(Continued from Part 10)
“I, I’ll try, but Kendall.” Katya said.
Kendall could hear the fear in her voice.
“Dmitry,” Kendall said. “Do the best you can from the Quad, son.” He and A4 had a terrifying view of the incoming rogue. “Do it now. Program the peak of the lateral wave to be right at the time of rogue passing. Becca knows the dynamics. Team up. We need a miracle.”
“Houston concurs. We are notifying all emergency channels of your situation. Good luck, Polaris.”
“Dad,” Dmitry said. “Becca and I are refining the polar equations for the satellite matrix.
“Dmitry,” Becca said. “You’ll have to sacrifice some gain margin.”
“But, what about stability?”
“It’s margin,” she said. “It’s there for safety. It will all be for naught if we don’t push it, use a global edit to modify gain margin on all parameters for the string of M-Sat values.
“Dmitry? This is Flight. We are receiving your parameters. Connecting you through to station control system. Ready to execute control on your commands.”
“Executing lateral wave maneuver now,” Dmitry said.
Kendall and A4 discontinued their cable descent, wrapped arms and legs around the nanotube firmly as the constellation and wing moved almost undetectably in a lateral direction.
“Captain Parker,” Houston said. “34 seconds before rogue collision.”
“We see it. Oh my… Houston, lateral offset is increasing, but very slowly. We are holding on. Here it comes…here it comes…”
“We are entering the Quad now,” Katya said. “Enabling Quad controls.”
Kendall held tight to his life’s work, looked straight down toward the Earth, toward the space elevator base where his family would either save the station, it’s purpose, and their lives, or lose everything.
“It’s just not fast enough,” Dmitry’s voice was heard over the radio again. “The frequency response is too low. I need real-time…”
The radio from the Quad went dead.
“Good-bye.” Kendall looked down again, imagined Katya, Becca, and Dmitry looking intently through the Quad upper windows at the station straining to see the last of their husband and father. He reaffirmed his grip when the station lateral movement unexpectedly increased.
Kendall’s space suit environmental pack hummed it’s moderate tone. The nanotube emitted its gentle fifteen Hertz vibration. The radio emitted static. His breath was silent. His heart stopped.
“It cleared,” Kendall yelled, his heart beating again. “It cleared. It passed so quick we couldn’t turn our heads fast enough. No debris, no impact, no shock, no sound.”
Kendall finally turned enough to see the departing M-Sats. “There! Look A4, 479’s reflection moving above the satellite stream and out into space.”
The radio suddenly saturated with cheering from Houston and the Quad.
When the applause died down, Flight broke in. “That was amazing, Dmitry, Becca, Katya. And you too, Kendall and A4.”
“Thank you, Houston,” Katya said, “Dmitry, give me that tissue box. NASA, you picked the right team for this mission.”
“Katya,” Flight said. “There must be a problem with your beacons. Telemetry shows the Quad still docked with the elevator.”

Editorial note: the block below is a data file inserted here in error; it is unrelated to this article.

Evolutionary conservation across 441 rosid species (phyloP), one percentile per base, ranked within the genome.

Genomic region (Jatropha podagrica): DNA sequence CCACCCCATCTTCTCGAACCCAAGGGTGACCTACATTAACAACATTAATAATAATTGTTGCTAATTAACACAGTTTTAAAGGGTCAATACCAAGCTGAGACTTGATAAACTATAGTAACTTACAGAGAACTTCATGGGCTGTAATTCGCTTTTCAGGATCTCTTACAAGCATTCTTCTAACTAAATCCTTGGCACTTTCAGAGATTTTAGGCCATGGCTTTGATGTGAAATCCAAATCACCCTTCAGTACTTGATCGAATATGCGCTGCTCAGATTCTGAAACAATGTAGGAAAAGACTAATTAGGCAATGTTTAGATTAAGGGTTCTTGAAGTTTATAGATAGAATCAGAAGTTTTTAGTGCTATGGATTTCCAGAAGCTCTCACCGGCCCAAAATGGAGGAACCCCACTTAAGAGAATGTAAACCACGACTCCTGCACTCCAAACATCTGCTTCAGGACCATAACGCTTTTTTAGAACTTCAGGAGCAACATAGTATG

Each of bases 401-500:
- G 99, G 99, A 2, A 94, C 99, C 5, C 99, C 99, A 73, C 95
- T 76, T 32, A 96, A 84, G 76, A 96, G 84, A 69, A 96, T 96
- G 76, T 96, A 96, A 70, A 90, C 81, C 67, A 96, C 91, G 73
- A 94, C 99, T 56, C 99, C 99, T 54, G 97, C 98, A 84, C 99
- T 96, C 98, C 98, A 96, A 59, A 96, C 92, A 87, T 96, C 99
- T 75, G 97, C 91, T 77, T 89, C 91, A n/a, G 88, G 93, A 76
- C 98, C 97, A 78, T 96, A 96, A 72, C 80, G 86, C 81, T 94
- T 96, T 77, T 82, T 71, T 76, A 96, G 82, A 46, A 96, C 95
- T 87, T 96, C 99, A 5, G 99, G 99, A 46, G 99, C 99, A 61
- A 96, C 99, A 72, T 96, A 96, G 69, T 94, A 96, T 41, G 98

“Katya, Katya,” Kendall’s heart trying to get back to normal. “You came back to the elevator didn’t you?”
“We never left, Dad.” Kendall heard his daughter’s voice. “It was Dmitry. At the last moment, Dmitry went back into the elevator and connected with the station bus. It was just fast enough to…”
“Becca, Dmitry,” Kendall shouted. “You did it. You did it!”
Kendall then lowered his voice. “My Katya, you are the best. I love you. Now quickly, get up here so I can show you just how I feel, and show you what it’s like up here. It’s more phenomenal than we ever imagined. See you in three hours. Enjoy the ride up.”
“Sir,” A4 said.
“Yes, A4,” Kendall responded.
“We have a problem.
“You mean we had a problem,” Kendall said.
“On its current path,” A4 said, “by Newton’s laws, M-479 will reach Octans Station in 43 minutes.”
Kendall stopped. “I know A4, but one emergency at a time.”
“The Callahan’s are in danger,” A4 continued. “If it clears Octans Station, we will then be ‘running the gauntlet’ again forty-six minutes after that.”
“The gauntlet?” Kendall asked. “Where did you get that ‘idiom’?”
A4 promptly replied. “I found it in my latest download. A gauntlet is a…”
“No, wait, what was that message this morning… the gauntlet is thrown? SEPA? Grappler Sub?” Kendall resumed a more rapid dissension to the station. “Let’s go, A4. I don’t think 479 was not an isolated anomaly.”
“Dad.” Kendall heard Dmitry on his private family channel.
“I’m getting an automated status log from the wing suspension system, specifically the maglev field intensity controls.”
“What are you talking about, and why are you on our private channel?” Kendall said. “Why would the maglev send you a message?”
“In all of my software systems, I code a back door input and reporting routine.”
“Of course you do.”
“It’s A4,” Dmitry said.
“What?” Kendall said.
“It’s A4. That station vibration you had this morning?”
“Yes. What about it.”
“The suspension software log indicates that A4 transmitted a half Hertz field calibration wave into the maintenance buffers several days ago. It has a 24 hour period. This would explain the periodic station oscillations you’ve been getting. And it looks like his protocols have been changed too. Possibly to hide the transmission.”
Kendall paused his descent and looked at A4 without speaking.
“Dad,” Dmitry continued. “Did someone modify A4’s protocols?”
“No,” Kendall replied. “At least not that I know of. Wait a minute. A4 asked me about that this morning. But, if you put a back door in the code, could someone else use that back door to insert commands?”
“Only if.” Dmitry said. “Only if they got my password.”
“Dmitry? Does your password have something to do with knights, and the middle ages?
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